This is a life changing event that, truthfully, some people never fully recover from. Nothing you are dealing with is in any way comparable to what they are facing. Crying or sharing how difficult this has been for you isn’t appropriate and won’t make them feel better. In fact, it could exacerbate and escalate the situation. Instead, the compassionate thing to do is to be empathetic in the room, listen to them (within reason) and try and remove or mitigate as many challenges as makes sense. If you don’t think you can hold it together, talk with HR about other options or approaches.
Do: Give reasons why you’ve made the decision to let them go.
Managers are really surprised to hear this from me. Several years ago, I was working with an HR consultant/mentor who strongly influenced my philosophy on terminations. She essentially said to me: “If people don’t understand why they are being let go, they are left to fill in the blanks themselves, they get more angry and you are at more legal risk.” When something bad happens, we cannot help but ask why it’s happening to us. For me, understanding the why helps me process, even if I disagree.
This isn’t to suggest that the termination is a time to get into the minutia of your decisions or lay it on thick. It’s not. Concentrate on two to three high level reasons why you are letting someone go that you’ve discussed with them in the recent past. Try to avoid focusing on the more emotionally-charged or subjective ones, if possible. For example, if the issues were treatment of peers, attendance and missing deadlines, focus on the later two.
For each reason, I like to have a very specific and simple example to share with them if, and only if, they ask. Depending on the tone of the conversation, it may even be appropriate to answer simple clarifying questions. However, once the discussion turns into a debate, it’s time to respectfully and calmly refocus on the reality that the decision has been made for multiple reasons and is final.
When companies hire people, I think there is an underlying agreement that both parties will do their best to make things work. This drives my desire to try and be specific about where that agreement fell apart.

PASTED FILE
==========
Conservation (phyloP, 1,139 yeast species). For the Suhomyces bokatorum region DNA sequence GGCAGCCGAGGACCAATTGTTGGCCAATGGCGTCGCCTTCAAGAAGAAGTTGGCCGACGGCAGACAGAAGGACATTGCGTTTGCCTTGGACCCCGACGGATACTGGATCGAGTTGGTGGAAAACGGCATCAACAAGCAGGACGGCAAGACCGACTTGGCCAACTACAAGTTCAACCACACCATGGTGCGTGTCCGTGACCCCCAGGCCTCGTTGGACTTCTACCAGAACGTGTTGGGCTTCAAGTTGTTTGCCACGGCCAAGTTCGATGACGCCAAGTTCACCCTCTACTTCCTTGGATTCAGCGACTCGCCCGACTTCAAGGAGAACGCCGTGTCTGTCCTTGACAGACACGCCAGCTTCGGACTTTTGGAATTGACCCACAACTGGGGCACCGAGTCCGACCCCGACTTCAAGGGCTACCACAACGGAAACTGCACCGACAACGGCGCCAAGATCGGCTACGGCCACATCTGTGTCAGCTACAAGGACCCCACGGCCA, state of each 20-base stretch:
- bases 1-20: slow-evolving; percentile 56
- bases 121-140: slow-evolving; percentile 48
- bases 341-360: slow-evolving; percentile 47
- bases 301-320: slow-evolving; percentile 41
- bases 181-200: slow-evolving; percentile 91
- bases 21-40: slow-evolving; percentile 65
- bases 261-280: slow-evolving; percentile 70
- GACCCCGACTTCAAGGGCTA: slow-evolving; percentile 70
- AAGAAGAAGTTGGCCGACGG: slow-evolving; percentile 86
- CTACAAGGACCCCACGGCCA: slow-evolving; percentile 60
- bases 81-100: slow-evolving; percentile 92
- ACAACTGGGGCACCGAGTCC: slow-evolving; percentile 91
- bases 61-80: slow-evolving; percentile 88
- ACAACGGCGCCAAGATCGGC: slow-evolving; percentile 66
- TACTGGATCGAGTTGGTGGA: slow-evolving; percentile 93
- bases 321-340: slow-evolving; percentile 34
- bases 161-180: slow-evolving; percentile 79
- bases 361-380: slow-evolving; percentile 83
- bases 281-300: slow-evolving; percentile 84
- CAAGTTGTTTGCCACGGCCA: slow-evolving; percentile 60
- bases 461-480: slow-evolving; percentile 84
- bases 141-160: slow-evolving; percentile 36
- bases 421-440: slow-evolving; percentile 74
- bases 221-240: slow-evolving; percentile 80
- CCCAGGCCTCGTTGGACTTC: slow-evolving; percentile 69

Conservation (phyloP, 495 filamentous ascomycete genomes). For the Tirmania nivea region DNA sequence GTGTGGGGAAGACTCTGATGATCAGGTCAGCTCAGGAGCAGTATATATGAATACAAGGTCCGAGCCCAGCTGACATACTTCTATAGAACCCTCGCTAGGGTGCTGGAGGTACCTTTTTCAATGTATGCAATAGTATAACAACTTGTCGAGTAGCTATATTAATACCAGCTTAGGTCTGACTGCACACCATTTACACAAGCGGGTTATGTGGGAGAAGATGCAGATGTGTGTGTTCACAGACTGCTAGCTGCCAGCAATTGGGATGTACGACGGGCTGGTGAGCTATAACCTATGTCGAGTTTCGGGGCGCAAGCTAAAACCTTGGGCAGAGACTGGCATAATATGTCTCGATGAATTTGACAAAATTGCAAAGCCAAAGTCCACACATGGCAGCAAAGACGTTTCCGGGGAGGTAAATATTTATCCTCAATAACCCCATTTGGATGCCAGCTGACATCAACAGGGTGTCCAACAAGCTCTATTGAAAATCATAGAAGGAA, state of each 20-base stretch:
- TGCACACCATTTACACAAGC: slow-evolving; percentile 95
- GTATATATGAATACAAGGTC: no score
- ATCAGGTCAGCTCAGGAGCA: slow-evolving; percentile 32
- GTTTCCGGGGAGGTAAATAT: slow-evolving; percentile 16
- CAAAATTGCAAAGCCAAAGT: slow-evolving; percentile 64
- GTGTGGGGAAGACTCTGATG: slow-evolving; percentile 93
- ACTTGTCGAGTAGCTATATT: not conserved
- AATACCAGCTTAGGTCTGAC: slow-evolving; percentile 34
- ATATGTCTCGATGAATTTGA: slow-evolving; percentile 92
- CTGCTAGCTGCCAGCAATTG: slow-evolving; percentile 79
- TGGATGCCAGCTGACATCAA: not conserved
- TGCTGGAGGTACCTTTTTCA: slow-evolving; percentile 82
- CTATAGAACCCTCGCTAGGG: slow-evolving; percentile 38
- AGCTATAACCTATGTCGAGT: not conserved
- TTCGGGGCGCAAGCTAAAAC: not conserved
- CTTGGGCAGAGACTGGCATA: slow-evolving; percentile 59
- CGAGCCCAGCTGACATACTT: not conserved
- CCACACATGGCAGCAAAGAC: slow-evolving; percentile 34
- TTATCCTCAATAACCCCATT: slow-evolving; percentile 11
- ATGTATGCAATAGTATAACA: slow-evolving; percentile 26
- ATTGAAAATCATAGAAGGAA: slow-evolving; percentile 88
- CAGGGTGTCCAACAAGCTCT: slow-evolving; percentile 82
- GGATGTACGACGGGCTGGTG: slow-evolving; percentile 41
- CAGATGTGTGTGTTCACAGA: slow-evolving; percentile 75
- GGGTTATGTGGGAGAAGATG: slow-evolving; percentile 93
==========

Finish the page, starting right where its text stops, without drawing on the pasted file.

Do: Summarize the conversation at a really high level.
It’s more likely than not that the terminated employee’s head will be spinning as soon as it’s clear they are being let go. They may not hear or process a thing you share with them after that moment as they start to think about all the repercussions. Account for this in your process. I prefer to send employees home with all the information we talked about.
- What’s going to happen with their benefits; what and when they need to do anything about them.
- If there is any agreement, encouragement to review with an attorney and outline a timeline for questions and execution of the agreement.
- What their last check will cover. If applicable, if and when they will receive any bonuses due to them (it’s interesting how a $100 commission check can be the difference between someone feeling like they were treated fairly or not).
- If you don’t intend to fight unemployment, state that and help direct them to the right resources.
- If they have stuff at the office, their options to get it all back.
- Appreciation for their contributions and regrets it didn’t work out.
I typically don’t cover the reasons why in the termination letter. Rather, I focus on simplifying and clarifying a really difficult process.
There is a lot to think about when going into a termination. I believe that in an HR role my job is to hold both employees (through performance and behavior) and managers (through their responsibility to coach, provide clear expectations and treat their teams fairly) accountable. The termination process is walking a fine line in a highly-charged situation when that social contract falls apart. Try to treat the impacted employee with empathy and kindness, no matter how crazy they drove you. The organization is watching closely. And, really, it’s just the right thing to do.